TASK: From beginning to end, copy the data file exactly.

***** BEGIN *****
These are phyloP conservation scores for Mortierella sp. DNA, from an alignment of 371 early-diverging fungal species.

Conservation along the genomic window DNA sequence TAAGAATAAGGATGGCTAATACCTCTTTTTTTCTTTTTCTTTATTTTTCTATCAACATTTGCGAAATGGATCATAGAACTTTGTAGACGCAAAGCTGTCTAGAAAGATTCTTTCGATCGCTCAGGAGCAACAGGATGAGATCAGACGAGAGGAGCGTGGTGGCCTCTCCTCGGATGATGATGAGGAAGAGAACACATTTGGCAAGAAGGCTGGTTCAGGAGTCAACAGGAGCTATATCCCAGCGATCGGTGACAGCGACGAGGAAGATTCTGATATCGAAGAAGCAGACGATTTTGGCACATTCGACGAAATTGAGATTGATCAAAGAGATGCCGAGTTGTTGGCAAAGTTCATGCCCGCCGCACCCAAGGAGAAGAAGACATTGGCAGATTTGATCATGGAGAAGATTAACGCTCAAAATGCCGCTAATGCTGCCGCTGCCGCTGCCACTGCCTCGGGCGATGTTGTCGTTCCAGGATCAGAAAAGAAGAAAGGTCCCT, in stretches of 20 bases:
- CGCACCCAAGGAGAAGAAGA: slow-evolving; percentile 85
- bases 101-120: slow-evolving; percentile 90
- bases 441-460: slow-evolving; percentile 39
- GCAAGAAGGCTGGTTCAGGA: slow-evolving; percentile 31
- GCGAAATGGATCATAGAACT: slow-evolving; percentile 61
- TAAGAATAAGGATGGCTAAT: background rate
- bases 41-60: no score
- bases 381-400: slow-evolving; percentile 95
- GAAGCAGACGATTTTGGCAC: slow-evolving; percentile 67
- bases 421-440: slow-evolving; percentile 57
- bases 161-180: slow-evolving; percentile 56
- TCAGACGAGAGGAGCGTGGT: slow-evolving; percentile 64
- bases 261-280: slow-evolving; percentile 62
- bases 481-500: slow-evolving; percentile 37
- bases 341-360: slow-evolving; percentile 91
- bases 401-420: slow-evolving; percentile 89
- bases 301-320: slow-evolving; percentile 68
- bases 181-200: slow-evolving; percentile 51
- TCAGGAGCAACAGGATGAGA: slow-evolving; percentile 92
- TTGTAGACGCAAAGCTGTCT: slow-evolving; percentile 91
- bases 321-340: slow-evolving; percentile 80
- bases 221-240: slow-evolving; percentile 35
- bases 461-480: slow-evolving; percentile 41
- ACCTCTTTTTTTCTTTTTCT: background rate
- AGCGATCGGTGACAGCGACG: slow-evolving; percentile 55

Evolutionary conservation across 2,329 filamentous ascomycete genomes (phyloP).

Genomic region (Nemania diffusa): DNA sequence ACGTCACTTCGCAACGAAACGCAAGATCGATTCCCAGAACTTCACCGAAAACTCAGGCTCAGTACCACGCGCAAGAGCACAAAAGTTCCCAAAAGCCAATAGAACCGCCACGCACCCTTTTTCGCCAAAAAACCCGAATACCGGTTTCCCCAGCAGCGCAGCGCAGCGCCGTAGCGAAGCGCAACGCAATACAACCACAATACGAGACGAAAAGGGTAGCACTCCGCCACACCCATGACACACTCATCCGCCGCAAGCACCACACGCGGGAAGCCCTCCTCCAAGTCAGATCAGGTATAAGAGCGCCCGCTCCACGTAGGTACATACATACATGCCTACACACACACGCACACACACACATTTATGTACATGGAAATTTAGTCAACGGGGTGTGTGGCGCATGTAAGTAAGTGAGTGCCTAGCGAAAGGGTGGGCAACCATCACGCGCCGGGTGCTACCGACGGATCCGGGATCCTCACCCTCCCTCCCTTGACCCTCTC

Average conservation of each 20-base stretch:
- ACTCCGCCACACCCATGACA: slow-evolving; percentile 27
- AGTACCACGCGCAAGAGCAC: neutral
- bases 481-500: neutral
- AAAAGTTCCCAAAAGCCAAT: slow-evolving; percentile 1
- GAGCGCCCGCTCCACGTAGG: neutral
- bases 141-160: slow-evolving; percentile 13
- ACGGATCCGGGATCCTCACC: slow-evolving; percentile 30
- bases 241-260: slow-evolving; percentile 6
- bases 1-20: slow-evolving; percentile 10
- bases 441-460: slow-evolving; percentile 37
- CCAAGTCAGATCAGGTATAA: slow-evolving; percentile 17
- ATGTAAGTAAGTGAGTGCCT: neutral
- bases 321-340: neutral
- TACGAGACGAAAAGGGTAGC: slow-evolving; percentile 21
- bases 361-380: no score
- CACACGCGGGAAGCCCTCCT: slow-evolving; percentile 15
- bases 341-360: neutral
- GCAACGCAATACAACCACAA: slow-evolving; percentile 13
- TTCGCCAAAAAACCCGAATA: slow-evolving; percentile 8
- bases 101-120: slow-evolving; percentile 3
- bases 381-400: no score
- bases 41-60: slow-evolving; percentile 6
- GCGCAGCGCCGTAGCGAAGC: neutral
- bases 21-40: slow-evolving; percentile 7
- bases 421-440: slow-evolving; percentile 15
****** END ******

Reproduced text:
These are phyloP conservation scores for Mortierella sp. DNA, from an alignment of 371 early-diverging fungal species.

Conservation along the genomic window DNA sequence TAAGAATAAGGATGGCTAATACCTCTTTTTTTCTTTTTCTTTATTTTTCTATCAACATTTGCGAAATGGATCATAGAACTTTGTAGACGCAAAGCTGTCTAGAAAGATTCTTTCGATCGCTCAGGAGCAACAGGATGAGATCAGACGAGAGGAGCGTGGTGGCCTCTCCTCGGATGATGATGAGGAAGAGAACACATTTGGCAAGAAGGCTGGTTCAGGAGTCAACAGGAGCTATATCCCAGCGATCGGTGACAGCGACGAGGAAGATTCTGATATCGAAGAAGCAGACGATTTTGGCACATTCGACGAAATTGAGATTGATCAAAGAGATGCCGAGTTGTTGGCAAAGTTCATGCCCGCCGCACCCAAGGAGAAGAAGACATTGGCAGATTTGATCATGGAGAAGATTAACGCTCAAAATGCCGCTAATGCTGCCGCTGCCGCTGCCACTGCCTCGGGCGATGTTGTCGTTCCAGGATCAGAAAAGAAGAAAGGTCCCT, in stretches of 20 bases:
- CGCACCCAAGGAGAAGAAGA: slow-evolving; percentile 85
- bases 101-120: slow-evolving; percentile 90
- bases 441-460: slow-evolving; percentile 39
- GCAAGAAGGCTGGTTCAGGA: slow-evolving; percentile 31
- GCGAAATGGATCATAGAACT: slow-evolving; percentile 61
- TAAGAATAAGGATGGCTAAT: background rate
- bases 41-60: no score
- bases 381-400: slow-evolving; percentile 95
- GAAGCAGACGATTTTGGCAC: slow-evolving; percentile 67
- bases 421-440: slow-evolving; percentile 57
- bases 161-180: slow-evolving; percentile 56
- TCAGACGAGAGGAGCGTGGT: slow-evolving; percentile 64
- bases 261-280: slow-evolving; percentile 62
- bases 481-500: slow-evolving; percentile 37
- bases 341-360: slow-evolving; percentile 91
- bases 401-420: slow-evolving; percentile 89
- bases 301-320: slow-evolving; percentile 68
- bases 181-200: slow-evolving; percentile 51
- TCAGGAGCAACAGGATGAGA: slow-evolving; percentile 92
- TTGTAGACGCAAAGCTGTCT: slow-evolving; percentile 91
- bases 321-340: slow-evolving; percentile 80
- bases 221-240: slow-evolving; percentile 35
- bases 461-480: slow-evolving; percentile 41
- ACCTCTTTTTTTCTTTTTCT: background rate
- AGCGATCGGTGACAGCGACG: slow-evolving; percentile 55

Evolutionary conservation across 2,329 filamentous ascomycete genomes (phyloP).

Genomic region (Nemania diffusa): DNA sequence ACGTCACTTCGCAACGAAACGCAAGATCGATTCCCAGAACTTCACCGAAAACTCAGGCTCAGTACCACGCGCAAGAGCACAAAAGTTCCCAAAAGCCAATAGAACCGCCACGCACCCTTTTTCGCCAAAAAACCCGAATACCGGTTTCCCCAGCAGCGCAGCGCAGCGCCGTAGCGAAGCGCAACGCAATACAACCACAATACGAGACGAAAAGGGTAGCACTCCGCCACACCCATGACACACTCATCCGCCGCAAGCACCACACGCGGGAAGCCCTCCTCCAAGTCAGATCAGGTATAAGAGCGCCCGCTCCACGTAGGTACATACATACATGCCTACACACACACGCACACACACACATTTATGTACATGGAAATTTAGTCAACGGGGTGTGTGGCGCATGTAAGTAAGTGAGTGCCTAGCGAAAGGGTGGGCAACCATCACGCGCCGGGTGCTACCGACGGATCCGGGATCCTCACCCTCCCTCCCTTGACCCTCTC

Average conservation of each 20-base stretch:
- ACTCCGCCACACCCATGACA: slow-evolving; percentile 27
- AGTACCACGCGCAAGAGCAC: neutral
- bases 481-500: neutral
- AAAAGTTCCCAAAAGCCAAT: slow-evolving; percentile 1
- GAGCGCCCGCTCCACGTAGG: neutral
- bases 141-160: slow-evolving; percentile 13
- ACGGATCCGGGATCCTCACC: slow-evolving; percentile 30
- bases 241-260: slow-evolving; percentile 6
- bases 1-20: slow-evolving; percentile 10
- bases 441-460: slow-evolving; percentile 37
- CCAAGTCAGATCAGGTATAA: slow-evolving; percentile 17
- ATGTAAGTAAGTGAGTGCCT: neutral
- bases 321-340: neutral
- TACGAGACGAAAAGGGTAGC: slow-evolving; percentile 21
- bases 361-380: no score
- CACACGCGGGAAGCCCTCCT: slow-evolving; percentile 15
- bases 341-360: neutral
- GCAACGCAATACAACCACAA: slow-evolving; percentile 13
- TTCGCCAAAAAACCCGAATA: slow-evolving; percentile 8
- bases 101-120: slow-evolving; percentile 3
- bases 381-400: no score
- bases 41-60: slow-evolving; percentile 6
- GCGCAGCGCCGTAGCGAAGC: neutral
- bases 21-40: slow-evolving; percentile 7
- bases 421-440: slow-evolving; percentile 15